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Cotton sees strong export sales while coffee prices could rise in coming weeks

Reports may have underestimated the demand for cotton.



Cotton last week moved higher in the market as export sales were strong and demand improved. Meanwhile, coffee prices could rise in the next few weeks.


US markets closed slightly lower again in Chicago last week as demand from the export market remains a big problem. Futures also closed lower in Minneapolis, but higher in Kansas City. The export sales report was weak last week and this is a big problem for the market as US prices are reported to be competitive in the world market. The weekly charts show that winter wheat price trends remain down, although Kansas City could be forming a low area.

The weather in the US could become a more supportive factor for prices this week. The market is noting dry conditions in western Kansas and other parts of the western Great Plains and the La Nina Winter weather forecast. It will turn very cold in the Great Plains this week as temperatures could easily drop below freezing in most production areas. The crop has not established itself well due to the dry weather, and some winterkill is possible. The dry weather forecast means that there will be no snow cover to protect the crops from the cold, and some losses are possible. The current very warm weather means that none of the crops is dormant to gain some protection that way, so the crop should be more vulnerable than normal.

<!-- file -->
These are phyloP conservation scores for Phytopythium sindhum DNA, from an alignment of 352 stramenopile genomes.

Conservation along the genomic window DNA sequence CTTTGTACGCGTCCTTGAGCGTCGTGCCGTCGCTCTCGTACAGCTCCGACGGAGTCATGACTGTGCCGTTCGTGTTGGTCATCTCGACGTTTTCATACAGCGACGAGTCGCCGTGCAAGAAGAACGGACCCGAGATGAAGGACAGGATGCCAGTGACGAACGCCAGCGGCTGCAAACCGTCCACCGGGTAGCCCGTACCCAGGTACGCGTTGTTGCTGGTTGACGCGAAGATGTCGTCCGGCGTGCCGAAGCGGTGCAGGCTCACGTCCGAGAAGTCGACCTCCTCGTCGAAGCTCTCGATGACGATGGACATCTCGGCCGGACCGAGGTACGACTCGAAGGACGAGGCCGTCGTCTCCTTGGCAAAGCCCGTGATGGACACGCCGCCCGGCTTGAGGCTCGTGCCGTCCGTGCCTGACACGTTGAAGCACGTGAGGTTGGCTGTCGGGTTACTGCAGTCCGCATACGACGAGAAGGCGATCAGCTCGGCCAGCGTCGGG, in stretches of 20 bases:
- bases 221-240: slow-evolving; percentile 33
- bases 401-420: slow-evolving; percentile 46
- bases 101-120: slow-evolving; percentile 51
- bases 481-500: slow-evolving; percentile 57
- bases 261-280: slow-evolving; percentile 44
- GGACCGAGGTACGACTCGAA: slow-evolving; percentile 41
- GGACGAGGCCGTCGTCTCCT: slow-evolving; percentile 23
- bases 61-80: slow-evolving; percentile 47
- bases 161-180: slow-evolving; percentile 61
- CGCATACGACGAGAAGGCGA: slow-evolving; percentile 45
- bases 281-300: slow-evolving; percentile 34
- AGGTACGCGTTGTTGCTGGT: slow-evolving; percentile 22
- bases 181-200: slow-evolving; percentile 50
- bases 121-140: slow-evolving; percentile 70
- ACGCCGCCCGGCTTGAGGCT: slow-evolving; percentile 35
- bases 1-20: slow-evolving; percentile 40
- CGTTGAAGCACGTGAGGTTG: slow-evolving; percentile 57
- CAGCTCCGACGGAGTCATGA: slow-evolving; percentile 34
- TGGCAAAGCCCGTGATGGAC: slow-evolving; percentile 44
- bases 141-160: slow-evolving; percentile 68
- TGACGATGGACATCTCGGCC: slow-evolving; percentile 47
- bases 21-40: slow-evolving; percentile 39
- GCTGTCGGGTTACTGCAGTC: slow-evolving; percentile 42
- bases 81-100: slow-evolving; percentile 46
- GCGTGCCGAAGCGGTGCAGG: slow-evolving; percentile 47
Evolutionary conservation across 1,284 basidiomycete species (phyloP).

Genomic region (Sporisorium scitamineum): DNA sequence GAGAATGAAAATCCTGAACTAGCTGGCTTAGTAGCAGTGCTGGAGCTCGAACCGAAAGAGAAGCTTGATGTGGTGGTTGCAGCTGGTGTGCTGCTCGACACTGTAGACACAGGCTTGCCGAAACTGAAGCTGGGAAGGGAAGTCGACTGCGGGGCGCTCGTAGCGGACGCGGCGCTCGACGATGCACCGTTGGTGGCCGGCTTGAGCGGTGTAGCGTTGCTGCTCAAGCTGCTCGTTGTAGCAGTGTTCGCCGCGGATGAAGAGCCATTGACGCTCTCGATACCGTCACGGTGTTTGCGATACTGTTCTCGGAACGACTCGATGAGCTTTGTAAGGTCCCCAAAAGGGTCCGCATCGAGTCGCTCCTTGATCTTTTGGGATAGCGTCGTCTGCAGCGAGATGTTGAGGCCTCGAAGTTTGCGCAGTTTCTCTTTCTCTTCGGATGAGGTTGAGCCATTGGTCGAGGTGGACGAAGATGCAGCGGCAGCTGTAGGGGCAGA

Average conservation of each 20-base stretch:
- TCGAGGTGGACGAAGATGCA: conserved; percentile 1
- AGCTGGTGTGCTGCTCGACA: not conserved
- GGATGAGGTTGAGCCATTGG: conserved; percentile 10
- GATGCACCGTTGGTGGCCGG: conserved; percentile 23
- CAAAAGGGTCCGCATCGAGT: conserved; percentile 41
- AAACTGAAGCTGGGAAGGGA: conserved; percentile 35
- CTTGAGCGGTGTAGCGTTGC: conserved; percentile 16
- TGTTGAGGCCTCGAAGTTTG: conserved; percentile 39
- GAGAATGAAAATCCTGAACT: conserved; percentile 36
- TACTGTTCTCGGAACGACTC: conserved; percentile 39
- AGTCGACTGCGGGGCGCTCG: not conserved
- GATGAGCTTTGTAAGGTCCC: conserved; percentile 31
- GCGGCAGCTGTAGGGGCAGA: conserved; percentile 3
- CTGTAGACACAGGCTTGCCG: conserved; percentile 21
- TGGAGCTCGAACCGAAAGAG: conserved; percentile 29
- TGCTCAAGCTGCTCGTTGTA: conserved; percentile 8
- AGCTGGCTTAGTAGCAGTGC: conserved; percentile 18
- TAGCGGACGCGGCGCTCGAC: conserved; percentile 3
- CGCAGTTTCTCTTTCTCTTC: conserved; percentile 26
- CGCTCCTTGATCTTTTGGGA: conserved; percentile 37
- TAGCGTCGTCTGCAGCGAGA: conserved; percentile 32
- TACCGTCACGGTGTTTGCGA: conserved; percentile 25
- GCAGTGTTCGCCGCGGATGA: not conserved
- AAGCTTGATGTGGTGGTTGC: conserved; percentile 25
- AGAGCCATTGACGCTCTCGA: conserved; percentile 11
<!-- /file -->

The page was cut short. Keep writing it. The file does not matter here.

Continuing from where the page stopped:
Crop condition ratings for winter wheat in the region have started to move lower, and the ratings should continue to drop unless the weather starts to improve. The market continues to be worried about Russia and its ability to control the world Wheat offer and price. Russia is still exporting a lot of Wheat and has said that it expects another very big crop as the weather going into dormancy in winter wheat areas has been very good.

World estimates, in general, remain large and US offers will need to be low to take business. However, the market is noting some excessive rains in Australia and it is possible that crops there suffer from quality and yield loss. It will be another small US crop as farmers continue to reduce planted area year after year in response to the low world and US prices.

Weekly Chicago Soft Red Winter Wheat Futures  ©Jack Scoville

Weekly Chicago Hard Red Winter Wheat Futures ©Jack Scoville

Weekly Minneapolis Hard Red Spring Wheat Futures ©Jack Scoville


Corn closed slightly higher last week and Oats closed lower. Some speculative buying was seen in Corn as funds and other large speculators hold the record or near record short positions in this market. The trade is also looking at the potential for dry weather to develop in southern Brazil and Argentina. Some light showers were reported in the drier areas of both countries over the weekend, but forecasts call for dry weather again this week and maybe for the next few weeks.

Ideas for big supplies and less than great demand keep pulling the market down fundamentally, but it has been the funds who have established a huge and near record short position in futures. Farmers are not selling much corn even in the last part of the harvest due to weak basis and futures price levels. Basis levels have improved, but farmer offers remain down due to the weaker futures prices.

Corn planting is reported to be active in Argentina and southern Brazil. Not much selling is reported in South America. La Nina has started and could create dry weather in South America that could really hurt yields. It is common for Argentina and southern Brazil to have drought in La Nina years, so the weather in these areas will be watched carefully. The trends remain down in Oats and a test of the 235 December area is possible. March futures could test support below the 250 area.

Weekly Corn Futures ©Jack Scoville

Weekly Oats Futures ©Jack Scoville

Soybeans and Soybean Meal